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Pinot Noir is a richly coveted grape.

Whether it's grown in Burgundy or in the Russian River Valley, Pinot Noir has become a richly coveted grape.

Russian River Valley (AVA)

Is Red Burgundy Dead?
The Rise of Non-French Pinot Noir

With the price of Burgundy wines going north and their availability going south, Pinot Noir lovers need only look west in the world to find their treasure. Russian River Valley would be a great place to start.

by Dan Berger
July 3, 2007

Say what you will about Burgundy – about the classic nature of its red wines, the fact that at their best they may be the greatest red wines on the planet, that they age into sublime and wondrously complex creatures, and that their regional distinctions are among the world’s great mysteries. Not to mention one of its sublime delights.

But Burgundy -- at least those special bottlings and vineyard designations that we can actually buy, taste, cellar and revere – is, alas, almost no more for average people. One could even make a pretty strong case for the death of truly great Burgundy. In the sense that, for the majority of wine lovers, Burgundy has
Merry Edwards Pinot Noir
This and succeeding labels illustrate wines included in Dan’s Top Ten below.
been replaced in their affections by Pinot Noir. And it is Pinot Noir from a number of places in the world that, prior to now, pleaded their cases before a public that viewed them largely as pretenders to the throne.

Now proof is on view that Burgundy’s legacy has spawned a serious threat to its dominance. The 2005 growing season in California was one of such astounding uniformity that it left Pinot wine makers with the raw materials to leap past the vast majority of red Burgundy, certainly in terms of fruit and fascination, creating a virtual sea of excellence.

Traditionalists may consider the statement that Burgundy has faded from the scene to be absurd. Great Burgundy is, I fully acknowledge, still the greatest red wine of all. And those who agree with me will argue with some sound logic that Burgundy, at its best, remains the king. They will speak to 200+ years of history, and their pleadings will drip with nostalgia for the great wines of 1930s or 1880s. And I agree, if we could ever taste those wines again. My argument is that the vast majority of the greatest red Burgundies never will be seen by the masses.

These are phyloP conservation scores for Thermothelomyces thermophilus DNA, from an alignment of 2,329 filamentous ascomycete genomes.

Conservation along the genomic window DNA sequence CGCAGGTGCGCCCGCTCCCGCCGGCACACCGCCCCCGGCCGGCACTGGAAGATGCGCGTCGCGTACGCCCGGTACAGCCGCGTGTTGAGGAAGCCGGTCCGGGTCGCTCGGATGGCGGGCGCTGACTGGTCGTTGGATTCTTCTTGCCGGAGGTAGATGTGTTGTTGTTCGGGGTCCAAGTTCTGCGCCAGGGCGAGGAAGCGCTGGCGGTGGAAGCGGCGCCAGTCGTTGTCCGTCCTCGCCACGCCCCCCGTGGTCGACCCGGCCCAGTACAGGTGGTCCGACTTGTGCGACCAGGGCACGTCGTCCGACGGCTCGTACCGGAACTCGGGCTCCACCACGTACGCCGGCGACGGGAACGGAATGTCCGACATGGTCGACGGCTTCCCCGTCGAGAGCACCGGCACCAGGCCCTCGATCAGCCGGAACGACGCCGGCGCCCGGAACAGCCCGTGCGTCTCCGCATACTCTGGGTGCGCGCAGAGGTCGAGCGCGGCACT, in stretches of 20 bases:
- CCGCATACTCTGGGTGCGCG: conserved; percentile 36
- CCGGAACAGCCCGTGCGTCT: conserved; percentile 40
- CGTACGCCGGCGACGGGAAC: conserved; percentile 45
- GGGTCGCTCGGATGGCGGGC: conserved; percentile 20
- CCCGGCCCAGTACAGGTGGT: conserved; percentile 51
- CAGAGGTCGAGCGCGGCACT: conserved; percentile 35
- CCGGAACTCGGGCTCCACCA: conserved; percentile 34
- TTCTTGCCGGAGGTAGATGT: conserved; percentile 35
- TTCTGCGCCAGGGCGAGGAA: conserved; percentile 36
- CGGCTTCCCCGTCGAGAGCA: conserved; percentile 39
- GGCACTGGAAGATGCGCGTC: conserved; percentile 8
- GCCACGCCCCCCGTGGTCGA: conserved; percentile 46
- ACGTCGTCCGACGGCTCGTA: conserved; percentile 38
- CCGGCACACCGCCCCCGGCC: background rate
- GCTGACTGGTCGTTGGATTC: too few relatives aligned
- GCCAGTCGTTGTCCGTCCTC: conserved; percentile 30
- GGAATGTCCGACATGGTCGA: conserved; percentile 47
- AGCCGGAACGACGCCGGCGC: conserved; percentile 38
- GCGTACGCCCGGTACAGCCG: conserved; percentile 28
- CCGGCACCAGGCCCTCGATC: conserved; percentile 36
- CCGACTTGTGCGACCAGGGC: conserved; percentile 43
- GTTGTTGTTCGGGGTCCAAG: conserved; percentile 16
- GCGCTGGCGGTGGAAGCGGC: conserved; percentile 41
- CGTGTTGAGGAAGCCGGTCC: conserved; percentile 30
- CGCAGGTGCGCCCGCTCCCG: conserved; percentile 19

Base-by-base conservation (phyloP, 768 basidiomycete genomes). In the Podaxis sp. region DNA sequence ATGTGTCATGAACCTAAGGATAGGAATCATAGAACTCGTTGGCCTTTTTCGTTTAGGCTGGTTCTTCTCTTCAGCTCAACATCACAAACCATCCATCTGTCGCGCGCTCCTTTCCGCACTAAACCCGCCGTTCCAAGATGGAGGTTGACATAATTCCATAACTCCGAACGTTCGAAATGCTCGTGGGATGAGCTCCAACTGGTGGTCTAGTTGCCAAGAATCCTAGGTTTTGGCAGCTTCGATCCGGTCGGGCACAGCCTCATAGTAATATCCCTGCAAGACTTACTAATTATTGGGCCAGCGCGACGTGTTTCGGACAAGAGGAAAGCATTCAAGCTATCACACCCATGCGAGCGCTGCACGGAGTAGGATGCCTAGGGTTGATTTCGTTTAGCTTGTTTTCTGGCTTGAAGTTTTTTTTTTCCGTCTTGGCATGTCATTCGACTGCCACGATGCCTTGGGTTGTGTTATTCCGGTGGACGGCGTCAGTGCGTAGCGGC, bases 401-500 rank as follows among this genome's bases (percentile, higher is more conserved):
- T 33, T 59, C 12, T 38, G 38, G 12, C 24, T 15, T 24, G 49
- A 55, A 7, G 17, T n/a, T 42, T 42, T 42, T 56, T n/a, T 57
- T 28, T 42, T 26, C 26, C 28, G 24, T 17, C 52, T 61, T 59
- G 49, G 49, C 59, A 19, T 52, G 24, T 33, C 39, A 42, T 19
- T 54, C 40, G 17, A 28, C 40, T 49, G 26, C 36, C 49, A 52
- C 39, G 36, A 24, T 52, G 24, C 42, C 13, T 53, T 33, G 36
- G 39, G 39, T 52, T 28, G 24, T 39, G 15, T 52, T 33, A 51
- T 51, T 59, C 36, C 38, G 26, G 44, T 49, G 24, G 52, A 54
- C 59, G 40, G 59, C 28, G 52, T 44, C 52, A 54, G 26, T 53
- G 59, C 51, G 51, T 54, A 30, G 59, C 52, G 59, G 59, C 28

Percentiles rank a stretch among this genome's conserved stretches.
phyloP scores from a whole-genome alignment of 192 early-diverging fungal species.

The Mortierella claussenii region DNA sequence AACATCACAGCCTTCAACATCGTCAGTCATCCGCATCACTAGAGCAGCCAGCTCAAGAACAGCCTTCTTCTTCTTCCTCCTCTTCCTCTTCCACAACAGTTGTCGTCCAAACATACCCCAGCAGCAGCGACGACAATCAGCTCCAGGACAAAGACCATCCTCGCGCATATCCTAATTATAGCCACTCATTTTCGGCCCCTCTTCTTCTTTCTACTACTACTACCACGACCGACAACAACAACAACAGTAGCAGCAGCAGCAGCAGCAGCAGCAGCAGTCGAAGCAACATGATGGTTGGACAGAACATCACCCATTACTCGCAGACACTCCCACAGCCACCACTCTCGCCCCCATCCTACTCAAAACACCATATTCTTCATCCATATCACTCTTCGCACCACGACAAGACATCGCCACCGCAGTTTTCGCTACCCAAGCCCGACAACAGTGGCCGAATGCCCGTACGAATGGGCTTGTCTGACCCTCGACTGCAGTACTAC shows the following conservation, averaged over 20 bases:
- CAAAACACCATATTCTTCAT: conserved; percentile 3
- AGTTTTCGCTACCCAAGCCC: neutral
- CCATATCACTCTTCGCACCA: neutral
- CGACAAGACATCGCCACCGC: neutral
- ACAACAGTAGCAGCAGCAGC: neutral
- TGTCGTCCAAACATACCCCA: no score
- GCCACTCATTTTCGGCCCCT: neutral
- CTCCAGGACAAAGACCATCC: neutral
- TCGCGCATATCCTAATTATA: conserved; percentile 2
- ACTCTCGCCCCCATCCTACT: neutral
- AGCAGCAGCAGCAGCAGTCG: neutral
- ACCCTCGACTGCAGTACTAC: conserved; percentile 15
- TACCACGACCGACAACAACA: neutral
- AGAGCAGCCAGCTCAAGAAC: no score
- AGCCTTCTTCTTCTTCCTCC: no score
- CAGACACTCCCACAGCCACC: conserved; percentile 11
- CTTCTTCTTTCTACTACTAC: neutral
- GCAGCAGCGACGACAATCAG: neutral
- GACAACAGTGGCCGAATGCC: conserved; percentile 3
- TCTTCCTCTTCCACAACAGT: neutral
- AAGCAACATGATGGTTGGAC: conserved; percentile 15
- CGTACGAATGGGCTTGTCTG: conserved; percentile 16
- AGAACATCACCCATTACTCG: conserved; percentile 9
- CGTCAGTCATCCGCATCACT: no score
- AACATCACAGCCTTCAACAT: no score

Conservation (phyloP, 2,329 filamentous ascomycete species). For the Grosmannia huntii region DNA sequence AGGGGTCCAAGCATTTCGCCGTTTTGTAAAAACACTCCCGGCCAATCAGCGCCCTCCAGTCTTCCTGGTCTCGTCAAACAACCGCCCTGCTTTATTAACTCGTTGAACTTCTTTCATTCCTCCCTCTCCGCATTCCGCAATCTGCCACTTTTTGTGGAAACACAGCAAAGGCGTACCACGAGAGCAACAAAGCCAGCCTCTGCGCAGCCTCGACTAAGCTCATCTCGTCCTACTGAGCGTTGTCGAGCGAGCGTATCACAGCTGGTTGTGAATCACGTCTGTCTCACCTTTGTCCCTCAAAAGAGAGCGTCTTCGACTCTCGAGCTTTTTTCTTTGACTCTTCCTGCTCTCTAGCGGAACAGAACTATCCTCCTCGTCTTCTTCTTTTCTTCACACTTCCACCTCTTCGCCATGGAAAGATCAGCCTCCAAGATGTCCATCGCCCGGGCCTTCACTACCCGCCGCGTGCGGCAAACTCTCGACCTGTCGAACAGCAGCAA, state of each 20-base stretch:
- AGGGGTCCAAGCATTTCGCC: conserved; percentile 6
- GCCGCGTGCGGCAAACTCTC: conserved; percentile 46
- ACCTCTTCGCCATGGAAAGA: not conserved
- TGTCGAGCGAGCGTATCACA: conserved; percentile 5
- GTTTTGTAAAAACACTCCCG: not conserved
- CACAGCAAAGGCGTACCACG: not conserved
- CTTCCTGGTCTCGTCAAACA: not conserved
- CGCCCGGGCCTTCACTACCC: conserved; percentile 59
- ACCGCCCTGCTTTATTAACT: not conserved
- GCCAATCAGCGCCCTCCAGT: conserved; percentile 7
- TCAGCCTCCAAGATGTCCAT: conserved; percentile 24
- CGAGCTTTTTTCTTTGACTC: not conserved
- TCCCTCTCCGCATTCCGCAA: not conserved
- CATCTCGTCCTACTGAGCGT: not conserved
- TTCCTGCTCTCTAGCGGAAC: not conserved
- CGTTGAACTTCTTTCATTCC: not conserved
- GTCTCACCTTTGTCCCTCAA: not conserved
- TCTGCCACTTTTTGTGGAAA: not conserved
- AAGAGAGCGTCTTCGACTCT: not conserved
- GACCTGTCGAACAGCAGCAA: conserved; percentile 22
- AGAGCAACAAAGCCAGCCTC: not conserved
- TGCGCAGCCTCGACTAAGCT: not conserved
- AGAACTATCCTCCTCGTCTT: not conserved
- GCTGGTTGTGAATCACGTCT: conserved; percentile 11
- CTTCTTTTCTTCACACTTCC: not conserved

Burgundy is for the Super Rich

The fact is that the most of the greatest Burgundies today are not available to mere mortals. First, they are made in woefully minute amounts, and are preview-De Loach Pinot Noirtasted by only a tiny handful of the most powerful critics and private wine buyers, who then make certain none of the common folk will ever get any. These wines are reserved for those who have an “in” with the right houses.

I know a man who is one such buyer. He is wealthy, as will be evident in a moment. He also has almost nothing in his cellar except great red Burgundy. He flies to Burgundy at least twice a year, and on one of those trips, he spends days tasting literally hundreds of the very greatest red Burgundies. He may know more about Burgundy than any other American. And it is he who proclaims them to still be the greatest red wines in the world.

And so, like the famed Dr. Arthur Barolet before him, he buys what he wants. He selects the best barrels, the best vineyard designates. All the major houses and most of the tiny ones know he is an important figure for the Burgundy wine trade. Because he pays cash up front. He does not write about his discoveries (and then say the wine is, alas, not available). Nor does he sell them commercially. But the property owners sell to him because they make a higher profit margin than if the wine went through a series of middlemen.

And he is not alone. Others play this game too, and that includes some wealthy Belgians, Luxemburgers, Germans and Japanese, and other high-stakes players. Many others.

And thus after all these insiders are through cherry-picking, the vast majority of the greatest wines from patchwork-quilted Burgundy have evaporated from the scene, leaving us peons with what we are told is great wine. But that “great” wine sells for many hundreds of dollars per bottle, and from what I have tasted, much of it is second-rate product – but at prices that are still outrageous, near $100 per bottle, and above.

Pinot Noir to the Rescue

Here is where Pinot Noir from California (as well as New Zealand and to a lesser degree, Oregon) comes into play. At their best, they deliver fruit and character that the second-rate Burgundies cannot.

Rutz Cellars Pinot Noir And now with the ’05s hitting all-time highs on the quality scale, it is time to look seriously at California for the best available Pinot Noirs. If the broad market cannot evaluate Burgundy’s greatest wines, we can only take someone else’s word that they are as great as they once were. But, in at least a half dozen California regions, there are now Pinots that sing like a coloratura while delivering depths only a basso profundo could deliver.

There were inklings of California’s impending dominance with good vintages in 2003 and 2004, despite heat waves and low humidity that forced wine makers to dance to some rather discordant music.

Now come the great 2005s and the singers are in full voice. Of the 2005s I have (See Dan’s Top Ten) tasted from Santa Barbara (notably Sta. Rita Hills, Santa Maria and elsewhere), San Luis Obispo (such as Edna Valley), Monterey County (important on the Santa Lucia Highlands’ east-facing benches), and Santa Cruz Mountains, most are far better than the prior vintages.

The cooler climate of ’05 delivered a delicacy and a wisdom to these wines, and what I see in them is a purity of fruit that I once saw regularly in the greatest of Burgundies from the 1960s and 1970s. And though some of the California wines were made in tiny amounts, if you act early, you can still get some of the best. The world doesn’t yet descend like locusts on the top Pinot makers, though they are assembling on the horizon.

Run, Don’t Walk, to Russian River Valley

If the above-named areas delivered the goods, and they did, it was Russian River Valley that really shone with its Pinot Noirs in 2005. I’ve tasted a wide range of 2005s from other areas and they have been superb, but the Russian River wines generally deliver a depth of character and finesse I rarely see from so many producers at the same time.